“I’m the One” is not a good song. The proof of its mediocrity is excavated rather thoroughly by Slate’s Chris Molanphy, who describes the single as “the summer-music equivalent of an Adam Sandler summer aging-buddies flick like Grown Ups 2.” It is also “the big pop chart’s first-ever No. 1 posse cut,” a title that in this case is more a reprimand for the state of pop than a win for the posse cut. And true. There’s the boilerplate 808-guided beat, nearly non-existent vocals (Bieber), and identical flows with unimaginative verses from Quavo (“'Cause I promise when we step out you'll be famous/Yeah, modern day Bonnie and Clyde what they named us), Chance (“She beat her face out with that new Chanel/She like the price, she see the ice, it make her coochie melt”), and Wayne (“And when she on the molly she a zombie/She think we Clyde and Bonnie but it's more like Whitney Bobby”). Combine these things and we have a song for the and maybe of the summer, but not much longer.
The posse cut has a long and storied history in rap music. Within an already hypercompetitive (but also ultra-collaborative) genre, posse cuts amplify the stakes for everybody involved. Just as nobody wants to be blown away by their own feature, nobody wants to be the verse people forget or worse, clowned into infinity. As listeners it's a special treat to hear numerous rappers we admire arrange themselves on a single track, though the artists themselves often sound like serious business. They don’t come to play.
By contrast, the pop posse cut takes frivolous to the max. Instead of lifted out of their respective comfort zones, voices are relegated to the roles that do them the most justice. Assembled like a bar trivia team, pop collaborators stick to what they do at least moderately well and coast off the cachet accumulated from all the names involved. Classic cover “Lady Marmalade,” notwithstanding they don’t make for great songs. But they can be really fun.
Nobody knows this better than Calvin Harris. Harris is nothing if not a virtuoso when it comes to gathering a collection of featured voices to lay over a dance beat, but his upcoming Funk Wav Bounces Vol. 1 (due out June 30th) looks to up the ante. Last Friday he released a new song, “Feels,” the latest in a series of strategic single drops. Featuring Pharrell, Katy Perry, and Big Sean the single, like “Heatstroke” and “Rollin,” fails to live up to the inaugural “Slide” (for… obvious reasons). But it’s delightful in its own way. Much as a part of me cringes to hear millennial vernacular lifted so seamlessly—in the mouth of Katy Perry, of all people—its self-aware beach vibes displays Perry at her best and makes for a summer contender.
Four singles in and Funk Wav Bounces Vol. 1 already makes for a dizzying list of features: Frank Ocean and Migos (“Slide”); Young Thug, Pharrell, and Ariana Grande (“Heatstroke”); Future and Khalid (“Rollin”). And the juggernauts don’t stop there. As Harris teased in a tweet early last month, the rest of the album will include Travis Scott, Kehlani, John Legend, Schoolboy Q, D.R.A.M., Nicki Minaj, Lil Yachty, Jessie Reyez, Partynextdoor, and Snoop Dogg.
Hard for anyone to not find a fave amongst that bunch but crammed together like that the whole thing seems almost obscene. Pop music is no stranger to long credits, but there’s a difference between a stable of writers, producers, and samples hidden beneath a master pop persona and a veritable who’s who of twenty-tens rap and pop. This type of posse looks unnecessarily indulgent compared to other genres like rock and rap, where collaboration is vital yet auteurism still earns bragging rights. But then again, pop music has always brazenly embraced attributes that causes other genres shame.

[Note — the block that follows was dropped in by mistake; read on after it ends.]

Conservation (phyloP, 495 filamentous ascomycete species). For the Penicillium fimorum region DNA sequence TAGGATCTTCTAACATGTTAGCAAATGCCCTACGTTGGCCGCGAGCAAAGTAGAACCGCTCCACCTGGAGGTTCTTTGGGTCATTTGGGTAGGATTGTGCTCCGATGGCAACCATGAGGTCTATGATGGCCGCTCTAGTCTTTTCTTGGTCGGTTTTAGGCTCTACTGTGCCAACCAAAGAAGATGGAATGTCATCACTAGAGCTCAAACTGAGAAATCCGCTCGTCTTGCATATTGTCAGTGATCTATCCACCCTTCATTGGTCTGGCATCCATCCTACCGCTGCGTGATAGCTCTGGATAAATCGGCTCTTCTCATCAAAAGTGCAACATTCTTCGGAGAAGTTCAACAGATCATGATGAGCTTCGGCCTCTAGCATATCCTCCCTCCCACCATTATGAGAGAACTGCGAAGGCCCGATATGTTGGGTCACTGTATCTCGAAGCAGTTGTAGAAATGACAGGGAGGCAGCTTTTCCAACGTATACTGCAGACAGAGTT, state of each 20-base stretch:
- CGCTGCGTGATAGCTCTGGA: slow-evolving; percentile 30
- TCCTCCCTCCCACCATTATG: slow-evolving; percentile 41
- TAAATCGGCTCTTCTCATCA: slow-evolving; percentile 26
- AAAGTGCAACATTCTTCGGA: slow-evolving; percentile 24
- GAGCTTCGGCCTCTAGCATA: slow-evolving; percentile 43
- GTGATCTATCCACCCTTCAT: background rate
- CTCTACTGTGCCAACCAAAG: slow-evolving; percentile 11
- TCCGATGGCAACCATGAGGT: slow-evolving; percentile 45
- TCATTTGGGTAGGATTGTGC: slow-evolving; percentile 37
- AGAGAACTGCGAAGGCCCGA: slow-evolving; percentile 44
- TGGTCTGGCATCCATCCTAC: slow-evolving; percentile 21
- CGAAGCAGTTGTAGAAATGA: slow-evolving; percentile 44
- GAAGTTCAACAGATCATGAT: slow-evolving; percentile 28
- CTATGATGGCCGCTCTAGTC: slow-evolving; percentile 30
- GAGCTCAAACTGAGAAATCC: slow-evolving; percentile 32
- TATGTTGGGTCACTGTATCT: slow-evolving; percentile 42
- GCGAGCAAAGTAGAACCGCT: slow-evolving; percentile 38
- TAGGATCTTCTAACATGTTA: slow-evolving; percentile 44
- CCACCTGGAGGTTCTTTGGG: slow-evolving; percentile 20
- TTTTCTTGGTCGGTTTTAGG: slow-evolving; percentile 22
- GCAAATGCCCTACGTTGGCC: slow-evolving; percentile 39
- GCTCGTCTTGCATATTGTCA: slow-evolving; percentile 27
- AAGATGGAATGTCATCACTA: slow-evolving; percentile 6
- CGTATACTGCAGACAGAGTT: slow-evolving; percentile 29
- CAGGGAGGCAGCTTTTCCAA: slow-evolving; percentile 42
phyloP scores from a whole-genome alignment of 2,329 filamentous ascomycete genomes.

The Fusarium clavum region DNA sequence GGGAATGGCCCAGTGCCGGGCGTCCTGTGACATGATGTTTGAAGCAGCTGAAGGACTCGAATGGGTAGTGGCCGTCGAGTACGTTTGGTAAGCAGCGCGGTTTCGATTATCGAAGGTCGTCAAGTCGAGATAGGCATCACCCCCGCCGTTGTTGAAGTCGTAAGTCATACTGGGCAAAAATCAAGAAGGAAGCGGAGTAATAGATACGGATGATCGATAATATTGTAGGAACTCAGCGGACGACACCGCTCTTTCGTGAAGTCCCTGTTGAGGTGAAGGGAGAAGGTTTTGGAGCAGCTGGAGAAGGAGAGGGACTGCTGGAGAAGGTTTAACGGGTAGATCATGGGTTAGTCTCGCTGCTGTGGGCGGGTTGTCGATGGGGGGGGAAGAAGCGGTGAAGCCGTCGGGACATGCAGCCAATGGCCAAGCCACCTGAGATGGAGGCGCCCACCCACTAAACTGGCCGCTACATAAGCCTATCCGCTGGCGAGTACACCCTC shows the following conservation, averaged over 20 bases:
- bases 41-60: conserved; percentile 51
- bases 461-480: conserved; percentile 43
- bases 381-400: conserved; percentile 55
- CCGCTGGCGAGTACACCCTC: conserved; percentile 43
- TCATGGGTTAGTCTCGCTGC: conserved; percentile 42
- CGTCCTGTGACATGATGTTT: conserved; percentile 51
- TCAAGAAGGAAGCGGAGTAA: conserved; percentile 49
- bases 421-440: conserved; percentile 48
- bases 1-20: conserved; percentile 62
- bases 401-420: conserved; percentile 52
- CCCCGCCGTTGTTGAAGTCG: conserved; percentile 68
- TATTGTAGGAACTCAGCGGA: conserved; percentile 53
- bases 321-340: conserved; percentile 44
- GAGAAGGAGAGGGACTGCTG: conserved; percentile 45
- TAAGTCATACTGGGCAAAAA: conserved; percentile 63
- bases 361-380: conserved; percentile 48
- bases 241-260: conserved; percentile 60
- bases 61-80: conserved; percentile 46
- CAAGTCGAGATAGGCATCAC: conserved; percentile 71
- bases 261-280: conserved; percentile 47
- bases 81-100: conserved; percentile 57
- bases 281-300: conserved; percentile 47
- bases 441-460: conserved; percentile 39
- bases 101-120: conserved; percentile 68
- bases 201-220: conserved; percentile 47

Meanwhile, the only thing more shameless than collecting a troupe of buzzworthy names for a track is inviting that same group to shoot a video. Roughly two years after Taylor Swift put her posse on display in the music video remix for “Bad Blood” featuring Kendrick Lamar (starring Lena Dunham, Ellie Goulding, Zendaya, Gigi Hadid, Karlie Kloss, Cindy Crawford and many others), DJ Khaled’s drops the video for “I’m the One” starring everybody involved, including executive producer and adorable child, Asahd. Fellow Migos Offset and Takeoff also make an appearance, along with model Iryna Ivanova and other unnamed beautiful women.
Directed by Eif Rivera, the video is opulent and whimsical, as Khaled’s videos tend to be, with lush shots of its stars
pop music has always brazenly embraced attributes that causes other genres shame.
amongst bright, manicured hedges, palatial steps, and what appears to be two separate swimming pools. But the most eye-catching and aspirational moments have little to do with the mansion setting or copious liquor or bevy of beauties. The video exudes joy and play and watching these chart-toppers act a fool together feels like a gift, specially hand-delivered from Khaled to us. Justin Bieber may be a grown punk, but there’s something innocent and endearing about his antics here, hi-fiving Khaled, jogging back and forth with Chance, and decorating his lip syncs with silly pantomimes. Lil Wayne wanders among the hedges with an unmarked plastic cup, Chance cracks up laughing, Migos play hide and seek (what it looks like to me anyway), Quavo bares his teeth and everybody mouths each other’s lyrics. All the while Khaled echoes his audio role as the group hypeman, gassing up his co-stars in between a victorious game of croquet. The song may be about holding the number 1 spot in a girl’s life, but on the video they are five, letting go and enjoying each other. It may all be a fiction, but then, what music video isn’t?
So while we might dub this and other similar productions gratuitous and chart-hungry, it’s worth keeping in mind that not every song is made to last. Some artists seek not to make good music but to make us feel good. And isn’t that what the summer is all about?